How to write when you’ve got nothing to say
I was never prolific. I used to spend hours staring at a blank screen bleeding words like blood from a stone which I would end up deleting the next day. Why? Because I made the mistake of thinking that writing was all about producing words.
Well, it is about producing words, but only in so much as that’s the medium we’ve chosen in which to convey our ideas. Words with nothing behind them are meaningless.
Now when I sit down to write I never have enough time to get down what I need to. Every minute I spend at the keyboard I’ve got words coming out as fast as I can type them, and that’s not because I’m producing pantsesque stream of consciousness stuff, it’s because I’ve got a conveyor belt of ideas shunting stuff forward.
But it wasn’t always so. Here’s what I learnt the hard way.
You need to start working that story before you sit down to write it. You know you’ve got a big scene to start when you get home from your job, so spend lunchtime thinking about it. Questions are a good way to activate your imagination. What is going to happen in this scene? Why is it going to happen? What do my characters think about it and how will they react?
Go crazy with your thinking
Ideas are cheap, especially when you’re not doing ‘proper writing’ – by which I mean staring at your manuscript. So when you’re sitting there at lunch with your chosen recording tool, give free rein to your ideas – you can always delete them afterwards, but that crazy idea just might be the one thing that will raise your story from the mediocre to the magnificent.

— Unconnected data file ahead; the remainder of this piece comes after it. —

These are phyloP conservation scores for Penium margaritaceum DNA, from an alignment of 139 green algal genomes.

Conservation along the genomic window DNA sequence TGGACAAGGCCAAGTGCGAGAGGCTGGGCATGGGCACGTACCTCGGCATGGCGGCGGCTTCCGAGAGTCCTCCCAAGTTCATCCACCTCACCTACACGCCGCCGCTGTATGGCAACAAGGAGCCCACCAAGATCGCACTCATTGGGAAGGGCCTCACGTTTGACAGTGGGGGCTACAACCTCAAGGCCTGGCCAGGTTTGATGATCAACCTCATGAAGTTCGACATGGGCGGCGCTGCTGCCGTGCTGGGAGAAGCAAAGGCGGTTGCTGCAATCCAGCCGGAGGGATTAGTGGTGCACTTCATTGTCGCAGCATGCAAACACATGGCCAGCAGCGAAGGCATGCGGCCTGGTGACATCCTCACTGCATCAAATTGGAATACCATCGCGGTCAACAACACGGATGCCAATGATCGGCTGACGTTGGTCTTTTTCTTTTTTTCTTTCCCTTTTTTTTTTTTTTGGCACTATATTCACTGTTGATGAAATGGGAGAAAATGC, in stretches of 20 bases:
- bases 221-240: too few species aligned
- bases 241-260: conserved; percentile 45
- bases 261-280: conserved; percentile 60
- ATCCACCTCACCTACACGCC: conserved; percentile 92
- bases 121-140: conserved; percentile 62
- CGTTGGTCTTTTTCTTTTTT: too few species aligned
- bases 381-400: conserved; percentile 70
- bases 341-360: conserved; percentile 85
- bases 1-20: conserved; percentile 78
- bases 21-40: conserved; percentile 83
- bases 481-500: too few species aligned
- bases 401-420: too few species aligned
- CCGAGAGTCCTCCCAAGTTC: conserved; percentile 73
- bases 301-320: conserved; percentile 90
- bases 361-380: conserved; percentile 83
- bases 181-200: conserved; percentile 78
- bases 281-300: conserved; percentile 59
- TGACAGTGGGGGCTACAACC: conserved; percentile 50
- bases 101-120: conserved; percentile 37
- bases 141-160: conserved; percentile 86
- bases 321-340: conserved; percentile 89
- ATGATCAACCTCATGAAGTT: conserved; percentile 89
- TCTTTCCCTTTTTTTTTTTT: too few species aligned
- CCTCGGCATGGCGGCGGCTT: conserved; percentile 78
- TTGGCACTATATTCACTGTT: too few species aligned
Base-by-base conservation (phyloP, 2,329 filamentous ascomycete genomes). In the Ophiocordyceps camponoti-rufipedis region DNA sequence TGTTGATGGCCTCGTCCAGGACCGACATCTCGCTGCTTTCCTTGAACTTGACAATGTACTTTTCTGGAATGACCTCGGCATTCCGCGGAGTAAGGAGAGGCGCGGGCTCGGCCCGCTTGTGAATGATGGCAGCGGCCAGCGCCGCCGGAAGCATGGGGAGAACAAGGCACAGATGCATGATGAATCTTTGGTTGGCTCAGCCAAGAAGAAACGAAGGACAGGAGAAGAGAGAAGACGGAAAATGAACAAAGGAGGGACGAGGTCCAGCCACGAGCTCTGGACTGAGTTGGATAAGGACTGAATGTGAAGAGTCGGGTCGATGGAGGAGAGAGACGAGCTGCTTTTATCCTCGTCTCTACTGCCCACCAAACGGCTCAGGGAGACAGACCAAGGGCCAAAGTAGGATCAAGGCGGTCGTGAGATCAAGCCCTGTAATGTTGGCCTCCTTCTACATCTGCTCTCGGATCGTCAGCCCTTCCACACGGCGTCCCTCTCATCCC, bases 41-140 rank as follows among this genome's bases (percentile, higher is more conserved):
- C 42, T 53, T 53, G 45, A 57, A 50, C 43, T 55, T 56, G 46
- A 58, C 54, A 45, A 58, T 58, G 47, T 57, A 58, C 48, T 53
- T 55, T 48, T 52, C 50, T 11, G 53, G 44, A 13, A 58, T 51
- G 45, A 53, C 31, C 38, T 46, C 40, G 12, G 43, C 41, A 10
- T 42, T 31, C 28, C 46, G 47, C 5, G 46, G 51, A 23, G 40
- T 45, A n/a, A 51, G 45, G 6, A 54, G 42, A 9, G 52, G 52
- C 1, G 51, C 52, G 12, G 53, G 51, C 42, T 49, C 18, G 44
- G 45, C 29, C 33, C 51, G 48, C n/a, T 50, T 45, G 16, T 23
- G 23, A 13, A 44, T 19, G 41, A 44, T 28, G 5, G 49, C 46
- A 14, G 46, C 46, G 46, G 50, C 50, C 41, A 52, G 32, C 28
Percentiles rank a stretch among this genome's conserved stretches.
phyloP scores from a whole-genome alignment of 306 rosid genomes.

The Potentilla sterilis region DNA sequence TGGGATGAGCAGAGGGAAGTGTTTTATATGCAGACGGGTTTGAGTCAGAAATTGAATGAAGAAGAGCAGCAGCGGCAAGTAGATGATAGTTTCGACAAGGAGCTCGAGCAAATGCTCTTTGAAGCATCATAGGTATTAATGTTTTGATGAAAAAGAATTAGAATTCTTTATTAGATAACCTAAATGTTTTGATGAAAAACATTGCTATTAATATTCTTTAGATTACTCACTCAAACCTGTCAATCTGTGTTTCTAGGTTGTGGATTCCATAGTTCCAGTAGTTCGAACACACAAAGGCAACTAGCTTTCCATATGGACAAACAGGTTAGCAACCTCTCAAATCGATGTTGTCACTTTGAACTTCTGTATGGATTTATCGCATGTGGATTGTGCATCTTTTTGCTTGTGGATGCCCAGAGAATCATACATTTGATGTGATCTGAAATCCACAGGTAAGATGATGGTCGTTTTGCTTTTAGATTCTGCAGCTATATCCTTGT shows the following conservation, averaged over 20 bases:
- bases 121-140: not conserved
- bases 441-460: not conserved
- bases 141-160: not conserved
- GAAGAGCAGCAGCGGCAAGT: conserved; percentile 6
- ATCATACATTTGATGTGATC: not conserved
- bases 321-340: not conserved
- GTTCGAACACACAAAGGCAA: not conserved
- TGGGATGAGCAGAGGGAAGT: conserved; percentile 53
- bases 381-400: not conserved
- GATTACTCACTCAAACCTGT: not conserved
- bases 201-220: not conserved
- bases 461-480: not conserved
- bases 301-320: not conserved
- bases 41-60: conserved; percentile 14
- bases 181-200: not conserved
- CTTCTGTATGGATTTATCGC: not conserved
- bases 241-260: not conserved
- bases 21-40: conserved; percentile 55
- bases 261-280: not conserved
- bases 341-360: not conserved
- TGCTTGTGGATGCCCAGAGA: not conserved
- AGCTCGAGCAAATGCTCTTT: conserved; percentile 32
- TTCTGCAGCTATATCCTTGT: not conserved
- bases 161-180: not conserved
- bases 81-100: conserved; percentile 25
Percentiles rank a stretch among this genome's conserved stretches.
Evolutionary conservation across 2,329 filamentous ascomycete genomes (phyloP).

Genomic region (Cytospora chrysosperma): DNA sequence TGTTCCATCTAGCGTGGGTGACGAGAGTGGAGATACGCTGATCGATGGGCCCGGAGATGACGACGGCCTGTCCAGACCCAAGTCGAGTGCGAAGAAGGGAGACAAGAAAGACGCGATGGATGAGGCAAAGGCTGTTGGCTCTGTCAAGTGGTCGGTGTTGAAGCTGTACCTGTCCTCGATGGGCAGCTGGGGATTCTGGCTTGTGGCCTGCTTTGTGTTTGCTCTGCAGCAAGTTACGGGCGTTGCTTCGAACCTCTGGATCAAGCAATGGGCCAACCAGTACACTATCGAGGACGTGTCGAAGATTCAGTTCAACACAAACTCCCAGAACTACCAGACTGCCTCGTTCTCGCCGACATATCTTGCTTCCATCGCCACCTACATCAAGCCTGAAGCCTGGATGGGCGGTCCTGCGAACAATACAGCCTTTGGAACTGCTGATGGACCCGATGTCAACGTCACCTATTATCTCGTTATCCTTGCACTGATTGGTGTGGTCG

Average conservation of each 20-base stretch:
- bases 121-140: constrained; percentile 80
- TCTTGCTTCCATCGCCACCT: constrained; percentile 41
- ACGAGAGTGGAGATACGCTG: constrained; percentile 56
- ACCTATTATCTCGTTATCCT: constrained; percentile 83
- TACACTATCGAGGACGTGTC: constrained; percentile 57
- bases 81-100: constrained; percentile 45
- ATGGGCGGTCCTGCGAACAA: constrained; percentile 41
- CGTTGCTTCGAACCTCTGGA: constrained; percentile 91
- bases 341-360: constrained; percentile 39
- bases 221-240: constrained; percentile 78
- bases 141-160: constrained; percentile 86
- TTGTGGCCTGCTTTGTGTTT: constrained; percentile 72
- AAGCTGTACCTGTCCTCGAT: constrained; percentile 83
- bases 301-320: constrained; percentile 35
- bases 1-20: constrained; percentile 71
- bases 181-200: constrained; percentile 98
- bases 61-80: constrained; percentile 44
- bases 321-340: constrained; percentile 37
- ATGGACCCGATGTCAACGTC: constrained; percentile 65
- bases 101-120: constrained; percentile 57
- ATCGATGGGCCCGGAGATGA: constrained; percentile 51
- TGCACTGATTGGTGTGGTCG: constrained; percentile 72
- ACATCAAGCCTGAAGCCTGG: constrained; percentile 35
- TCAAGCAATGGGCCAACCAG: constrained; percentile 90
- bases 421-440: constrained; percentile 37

Have an ideas notebook
In which you write everything down. Not just ideas for the current WIP, but anything that comes to you. Goes without saying, right?
Have at least two projects on the go
Then if you’ve dried up on the one, you can go to work on the other.
There’s always something else to do
Writing involves a whole heap of stuff – creating ideas, capturing them, crafting, editing, critiquing, researching agencies and publishers, learning about the craft – there’s always something to do if your imagination goes AWOL. There’s really no excuse not to write, and chances are when you start editing that other story that’s been in the drawer for a while, you’ll start activating ideas for the WIP too.
Let’s get to it.